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Figure 5. Plant groups with stinging hairs. (a,b) Urtica dioica subsp. dioica (Urticaceae) female shoot of the particularly urticant “var. hispida” from the Swiss alps. (c) Caiophora deserticola (Loasaceae) flowering shoot. (d) Aosa rupestris (Loasaceae) young inflorescence. (e) Cnidoscolus liesneri (Euphorbiaceae). (f) Dalechamica aristolochiifolia (Euphorbiaceae) inflorescence. (g,h) Wigandia caracasana (Namaceae) showing (g) flowering shoot and (h) stem with dense cover of stinging hairs. (i) Horovitzia cnidoscoloides (Caricaceae) shoot apex. Own images, apart from (a) Bernadette Grosse-Veldmann, Nees Institut; (c) Markus Ackermann, Koblenz University; (f) Günther Gerlach, Botanischer Garten München-Nymphenburg; (g) Rafael Acuña, San José, CR; (h) Hartmut Hilger, Berlin.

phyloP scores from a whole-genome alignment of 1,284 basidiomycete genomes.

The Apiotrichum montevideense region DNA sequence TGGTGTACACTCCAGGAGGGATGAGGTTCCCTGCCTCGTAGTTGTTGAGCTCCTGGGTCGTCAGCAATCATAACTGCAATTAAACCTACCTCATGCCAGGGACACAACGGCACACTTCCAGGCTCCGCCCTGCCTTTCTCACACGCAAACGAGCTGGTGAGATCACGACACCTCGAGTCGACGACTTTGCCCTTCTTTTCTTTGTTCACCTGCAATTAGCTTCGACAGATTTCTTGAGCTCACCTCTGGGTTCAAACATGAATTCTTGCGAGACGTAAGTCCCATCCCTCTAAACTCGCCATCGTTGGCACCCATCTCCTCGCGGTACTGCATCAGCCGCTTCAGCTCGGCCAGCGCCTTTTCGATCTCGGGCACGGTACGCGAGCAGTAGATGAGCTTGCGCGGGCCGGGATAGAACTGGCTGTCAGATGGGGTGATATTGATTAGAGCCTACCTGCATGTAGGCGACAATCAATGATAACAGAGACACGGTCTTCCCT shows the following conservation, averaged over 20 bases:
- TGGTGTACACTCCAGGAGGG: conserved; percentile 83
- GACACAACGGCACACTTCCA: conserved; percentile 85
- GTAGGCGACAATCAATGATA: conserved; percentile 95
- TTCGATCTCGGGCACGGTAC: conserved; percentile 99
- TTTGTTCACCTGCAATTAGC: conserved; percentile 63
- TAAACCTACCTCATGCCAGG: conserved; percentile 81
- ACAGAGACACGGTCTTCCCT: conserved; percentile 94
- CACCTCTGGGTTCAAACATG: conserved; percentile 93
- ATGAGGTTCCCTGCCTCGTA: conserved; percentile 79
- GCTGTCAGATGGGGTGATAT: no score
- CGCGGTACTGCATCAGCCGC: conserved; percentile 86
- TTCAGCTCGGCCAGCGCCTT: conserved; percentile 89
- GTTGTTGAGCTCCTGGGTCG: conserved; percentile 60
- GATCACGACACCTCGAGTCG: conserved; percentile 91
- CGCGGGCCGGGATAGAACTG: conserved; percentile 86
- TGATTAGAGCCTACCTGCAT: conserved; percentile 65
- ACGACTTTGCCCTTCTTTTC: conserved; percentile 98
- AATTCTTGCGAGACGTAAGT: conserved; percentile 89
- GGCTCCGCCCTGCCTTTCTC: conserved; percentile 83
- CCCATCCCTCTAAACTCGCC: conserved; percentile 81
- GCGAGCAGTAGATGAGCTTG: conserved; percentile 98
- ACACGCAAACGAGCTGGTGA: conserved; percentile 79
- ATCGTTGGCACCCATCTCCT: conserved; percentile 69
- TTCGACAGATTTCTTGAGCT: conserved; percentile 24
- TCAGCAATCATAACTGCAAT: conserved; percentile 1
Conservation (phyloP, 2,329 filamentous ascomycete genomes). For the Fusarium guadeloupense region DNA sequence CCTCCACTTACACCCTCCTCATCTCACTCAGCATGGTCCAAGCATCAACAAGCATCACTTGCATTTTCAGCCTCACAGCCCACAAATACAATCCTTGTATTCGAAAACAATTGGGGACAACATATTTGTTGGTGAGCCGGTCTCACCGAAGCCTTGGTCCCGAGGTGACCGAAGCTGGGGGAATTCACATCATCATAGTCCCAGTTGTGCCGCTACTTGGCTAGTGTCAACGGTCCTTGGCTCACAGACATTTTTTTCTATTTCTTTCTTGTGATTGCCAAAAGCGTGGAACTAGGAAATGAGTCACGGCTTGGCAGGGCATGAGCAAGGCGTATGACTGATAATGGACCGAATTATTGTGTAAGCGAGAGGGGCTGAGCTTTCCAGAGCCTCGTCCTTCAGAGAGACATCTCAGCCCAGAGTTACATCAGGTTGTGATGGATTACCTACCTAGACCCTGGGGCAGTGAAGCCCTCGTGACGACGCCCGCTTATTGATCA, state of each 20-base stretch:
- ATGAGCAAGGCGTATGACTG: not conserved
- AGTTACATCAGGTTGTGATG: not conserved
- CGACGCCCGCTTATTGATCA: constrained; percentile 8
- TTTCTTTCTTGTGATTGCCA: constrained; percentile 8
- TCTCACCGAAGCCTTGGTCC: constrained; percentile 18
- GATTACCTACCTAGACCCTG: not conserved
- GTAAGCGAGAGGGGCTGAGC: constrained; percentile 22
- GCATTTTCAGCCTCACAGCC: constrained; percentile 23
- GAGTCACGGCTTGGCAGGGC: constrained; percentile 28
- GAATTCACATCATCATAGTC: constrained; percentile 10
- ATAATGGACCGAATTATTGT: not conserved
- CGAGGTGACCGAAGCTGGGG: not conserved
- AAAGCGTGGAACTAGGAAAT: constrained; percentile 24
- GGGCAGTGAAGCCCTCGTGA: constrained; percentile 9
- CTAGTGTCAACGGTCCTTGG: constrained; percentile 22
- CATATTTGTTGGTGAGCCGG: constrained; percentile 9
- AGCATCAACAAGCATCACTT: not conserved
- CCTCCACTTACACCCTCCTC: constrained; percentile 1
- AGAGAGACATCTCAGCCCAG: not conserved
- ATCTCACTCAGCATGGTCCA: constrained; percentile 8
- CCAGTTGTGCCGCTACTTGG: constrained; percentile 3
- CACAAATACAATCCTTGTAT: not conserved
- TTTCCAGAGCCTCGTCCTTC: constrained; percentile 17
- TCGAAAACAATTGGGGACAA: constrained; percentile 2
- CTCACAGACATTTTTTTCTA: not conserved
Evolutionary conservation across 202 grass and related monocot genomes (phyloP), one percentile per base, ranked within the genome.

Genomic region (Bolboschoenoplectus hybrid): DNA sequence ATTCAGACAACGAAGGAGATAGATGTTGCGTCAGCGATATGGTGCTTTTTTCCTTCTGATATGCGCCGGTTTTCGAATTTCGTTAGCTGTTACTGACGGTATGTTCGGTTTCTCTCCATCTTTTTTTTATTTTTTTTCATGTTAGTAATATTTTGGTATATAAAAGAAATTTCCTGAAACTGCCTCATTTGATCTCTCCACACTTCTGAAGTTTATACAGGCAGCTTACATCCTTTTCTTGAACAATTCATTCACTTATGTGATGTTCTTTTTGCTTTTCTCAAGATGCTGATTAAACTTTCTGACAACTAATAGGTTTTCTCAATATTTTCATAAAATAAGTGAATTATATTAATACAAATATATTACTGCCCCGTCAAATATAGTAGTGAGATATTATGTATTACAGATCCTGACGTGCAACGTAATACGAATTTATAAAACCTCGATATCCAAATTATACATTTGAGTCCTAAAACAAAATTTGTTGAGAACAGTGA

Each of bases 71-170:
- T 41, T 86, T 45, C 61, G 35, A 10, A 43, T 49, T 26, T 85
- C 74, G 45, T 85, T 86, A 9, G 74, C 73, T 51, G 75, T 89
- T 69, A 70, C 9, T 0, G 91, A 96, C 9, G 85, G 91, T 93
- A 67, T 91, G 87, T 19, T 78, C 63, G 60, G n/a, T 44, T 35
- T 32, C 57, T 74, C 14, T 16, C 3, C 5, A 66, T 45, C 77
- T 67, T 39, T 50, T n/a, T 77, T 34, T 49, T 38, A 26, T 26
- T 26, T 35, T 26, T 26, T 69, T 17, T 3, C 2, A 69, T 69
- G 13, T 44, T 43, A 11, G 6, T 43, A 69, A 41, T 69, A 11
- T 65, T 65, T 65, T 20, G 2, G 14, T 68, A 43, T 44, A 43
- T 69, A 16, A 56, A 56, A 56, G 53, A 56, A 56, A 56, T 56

Figure 5. Plant groups with stinging hairs. (a,b) Urtica dioica subsp. dioica (Urticaceae) female shoot of the particularly urticant “var. hispida” from the Swiss alps. (c) Caiophora deserticola (Loasaceae) flowering shoot. (d) Aosa rupestris (Loasaceae) young inflorescence. (e) Cnidoscolus liesneri (Euphorbiaceae). (f) Dalechamica aristolochiifolia (Euphorbiaceae) inflorescence. (g,h) Wigandia caracasana (Namaceae) showing (g) flowering shoot and (h) stem with dense cover of stinging hairs. (i) Horovitzia cnidoscoloides (Caricaceae) shoot apex. Own images, apart from (a) Bernadette Grosse-Veldmann, Nees Institut; (c) Markus Ackermann, Koblenz University; (f) Günther Gerlach, Botanischer Garten München-Nymphenburg; (g) Rafael Acuña, San José, CR; (h) Hartmut Hilger, Berlin.